Unreachable Samba Share

Hello Endeavour Community

I’m a recent Transfer from Manjaro and I need help

I’m using KDE and trying to get Samba working
right now my smb.conf is

[global]
workgroup = WORKGROUP
server string = Samba Server
server role = standalone server
log file = /var/cache/samba/log.%m
max log size = 50

[public]
path = /srv/samba
public = yes
only guest = yes
writable = yes
printable = no

When my Wife tries to access my system she is asked for a username & password, and nothing seems to work.

I would really appreciate any and all help

thanks in advance

welcome

1 Like

When your wife tries to access your system, what OS is the server and what OS is the client?
Is the server Linux and the client Windows. Are both server and client Linux or both Windows.

If the server is Linux, you will have to create a SAMBA user to access the server.
In the Linux server machine as root:
# smbpasswd -a pshare
New SMB password: EnterAPassword
Retype new SMB password: Re-enter the same passwordpassword
The password can be whatever you want and does not need to be an existing password.

If any of the devices have firewalls, set up the server’s firewall for samba.
Adjust IP the address as necessary.
# ufw allow from 192.168.0.0/24 to any port 445
# ufw allow from 192.168.0.0/24 to any port 137
# ufw allow from 192.168.0.0/24 to any port 138
# ufw allow from 192.168.0.0/24 to any port 139

# ufw status

Status:
active
To Action From


9XXX ALLOW 192.168.0.0/24
445 ALLOW 192.168.0.0/24
137 ALLOW 192.168.0.0/24
138 ALLOW 192.168.0.0/24
139 ALLOW 192.168.0.0/24

Now we need systemd to start up the services at boot up.
# systemctl enable smb.service
# systemctl enable nmb.service
# systemctl start smb.service
# systemctl start nmb.service

Welcome to the community, thanks for joining us :beers:

I’m not a networking pro myself, but maybe this previous post would be of use:

Hi sorry for the lack of details
MY machine is the host, it’s Linux, Endeavour Os
My wife’s machine is windows
I’m not currently running a firewall

Followed your instructions using the username james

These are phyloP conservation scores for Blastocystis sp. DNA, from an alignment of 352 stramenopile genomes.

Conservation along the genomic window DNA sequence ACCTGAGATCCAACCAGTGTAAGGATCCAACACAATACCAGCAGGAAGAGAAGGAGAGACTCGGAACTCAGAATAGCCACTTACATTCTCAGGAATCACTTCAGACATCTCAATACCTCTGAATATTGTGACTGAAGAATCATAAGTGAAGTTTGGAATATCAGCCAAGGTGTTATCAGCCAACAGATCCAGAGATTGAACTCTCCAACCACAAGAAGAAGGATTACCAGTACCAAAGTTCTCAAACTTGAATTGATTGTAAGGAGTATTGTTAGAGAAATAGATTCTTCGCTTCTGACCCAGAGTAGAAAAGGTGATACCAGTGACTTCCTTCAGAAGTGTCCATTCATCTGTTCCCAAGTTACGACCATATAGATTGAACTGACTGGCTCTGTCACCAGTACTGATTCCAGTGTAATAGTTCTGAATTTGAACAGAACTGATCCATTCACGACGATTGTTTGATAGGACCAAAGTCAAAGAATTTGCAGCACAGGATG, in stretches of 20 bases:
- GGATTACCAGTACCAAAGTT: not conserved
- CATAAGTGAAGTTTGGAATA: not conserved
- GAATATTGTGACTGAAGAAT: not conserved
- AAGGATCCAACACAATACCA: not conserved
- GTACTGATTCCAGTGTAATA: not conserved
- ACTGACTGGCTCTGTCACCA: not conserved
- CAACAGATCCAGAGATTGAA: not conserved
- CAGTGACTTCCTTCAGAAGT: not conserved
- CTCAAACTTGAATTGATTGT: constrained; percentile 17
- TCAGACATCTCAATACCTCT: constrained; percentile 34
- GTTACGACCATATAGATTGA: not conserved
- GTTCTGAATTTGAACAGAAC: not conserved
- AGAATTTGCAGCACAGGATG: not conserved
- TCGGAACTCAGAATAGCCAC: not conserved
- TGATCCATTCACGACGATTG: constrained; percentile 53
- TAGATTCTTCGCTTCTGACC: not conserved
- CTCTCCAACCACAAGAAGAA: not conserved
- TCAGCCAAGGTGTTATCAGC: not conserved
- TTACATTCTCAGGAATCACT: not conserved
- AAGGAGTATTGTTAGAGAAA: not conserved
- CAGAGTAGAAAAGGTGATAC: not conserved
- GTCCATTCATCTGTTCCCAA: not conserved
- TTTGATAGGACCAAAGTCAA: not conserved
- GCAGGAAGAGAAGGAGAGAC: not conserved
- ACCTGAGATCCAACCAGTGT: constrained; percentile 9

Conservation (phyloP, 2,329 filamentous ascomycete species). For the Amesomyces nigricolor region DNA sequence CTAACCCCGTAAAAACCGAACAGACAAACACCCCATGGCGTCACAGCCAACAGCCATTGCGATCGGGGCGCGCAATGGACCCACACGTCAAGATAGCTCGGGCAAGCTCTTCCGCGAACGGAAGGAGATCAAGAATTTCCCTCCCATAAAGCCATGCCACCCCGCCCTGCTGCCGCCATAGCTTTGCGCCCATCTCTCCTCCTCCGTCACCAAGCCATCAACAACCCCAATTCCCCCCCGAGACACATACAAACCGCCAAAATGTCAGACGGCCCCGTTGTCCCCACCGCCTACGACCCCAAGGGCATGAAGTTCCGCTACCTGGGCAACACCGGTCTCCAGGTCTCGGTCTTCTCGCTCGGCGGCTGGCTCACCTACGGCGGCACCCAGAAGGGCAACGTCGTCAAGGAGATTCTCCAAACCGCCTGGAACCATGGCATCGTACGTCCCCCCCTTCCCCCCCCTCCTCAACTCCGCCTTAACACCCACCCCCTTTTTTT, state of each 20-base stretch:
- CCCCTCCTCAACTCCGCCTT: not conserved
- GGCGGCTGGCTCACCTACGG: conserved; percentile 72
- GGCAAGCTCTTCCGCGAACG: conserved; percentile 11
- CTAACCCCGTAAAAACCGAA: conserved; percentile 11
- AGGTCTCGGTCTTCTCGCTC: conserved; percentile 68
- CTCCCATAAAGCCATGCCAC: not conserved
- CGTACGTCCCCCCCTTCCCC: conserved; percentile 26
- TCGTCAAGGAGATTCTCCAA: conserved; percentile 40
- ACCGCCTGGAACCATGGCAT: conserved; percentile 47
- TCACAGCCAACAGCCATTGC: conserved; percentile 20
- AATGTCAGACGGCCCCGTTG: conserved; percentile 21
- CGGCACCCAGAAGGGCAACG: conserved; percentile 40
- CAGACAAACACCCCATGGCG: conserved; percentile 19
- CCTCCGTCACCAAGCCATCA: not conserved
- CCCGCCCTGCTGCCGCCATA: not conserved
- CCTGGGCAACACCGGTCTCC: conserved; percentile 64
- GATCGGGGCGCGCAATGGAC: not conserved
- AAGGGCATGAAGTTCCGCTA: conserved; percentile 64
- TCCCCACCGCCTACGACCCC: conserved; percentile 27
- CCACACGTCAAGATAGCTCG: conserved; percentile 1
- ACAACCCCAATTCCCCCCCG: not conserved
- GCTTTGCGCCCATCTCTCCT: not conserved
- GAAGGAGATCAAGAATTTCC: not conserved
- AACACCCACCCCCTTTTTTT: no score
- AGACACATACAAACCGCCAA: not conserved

Now the other computer can connect, BUT is not seeing folders that I tried to share using KDE

My hope is to eventually allow simple quick and easy sharing of folders through the KDE interface, using that “sharing” tab in the properties window.

Is your provider on smb1 protocol ? In France here, we have one principal provider who use only smb1 protocol which is removed from Samba since few months now for licensing story… Check already this in case !

Did you add in your [global] ?

client min protocol = NT1
server min protocol = NT1

I am not understanding the “using that “Sharing” tab in the properties window”. Perhaps a screen shot will help get it through my think skull.

Here is a link to a tutorial that I wrote. Click on download, to go to a browser’s pdf viewer then save the pdf file if desired. Maybe something in there might help you.

I have noticed that since Arch Linux went to samba v4 that all of a sudden I’m seeing recommendations I have never seen before. The top 2 are add
ntlm auth = true
in the Global section of smb.conf

The other involves Windows 10.
We will be setting up a Windows 10 computer as a client to share files on our Linux LAN server.
Make sure that your Windows 10 computer has “Network Discovery” turned on.
Settings - Network & Internet - Network & Sharing Center - Advanced Sharing Settings

Since this Windows computer will be a Client, an entry must be made in the “hosts” file.
Click on the Windows button in the panel then Windows Accessories,
Right click on Notepad, --> more --> Run as Administrator.

In Notepad, Click on file --> open.
This PC --> Local Disk (C:) --> Windows -->System32 --> drivers --> etc
In the lower right, change “Text Documents (*.txt)” to “All Files”
open hosts, At the end of the hosts file, add the following
192.168.0.155 enosServer
adjust the IP address and host name as necessary.
File --> Save

There has been a /etc/hosts file in Linux since forever, But it is just recently that I have seen recommendations to place an entry in the Windows 10 hosts file. Never knew it even existed til recently.

my smb.conf
# NOTE: Whenever you modify this file you should run the command "testparm"
# to check that you have not made any basic syntactic errors. 
#
#======================= Global Settings =====================================
[global]

# workgroup = NT-Domain-Name or Workgroup-Name, eg: MIDEARTH
   workgroup = TRESAMIGOS
   ntlm auth = true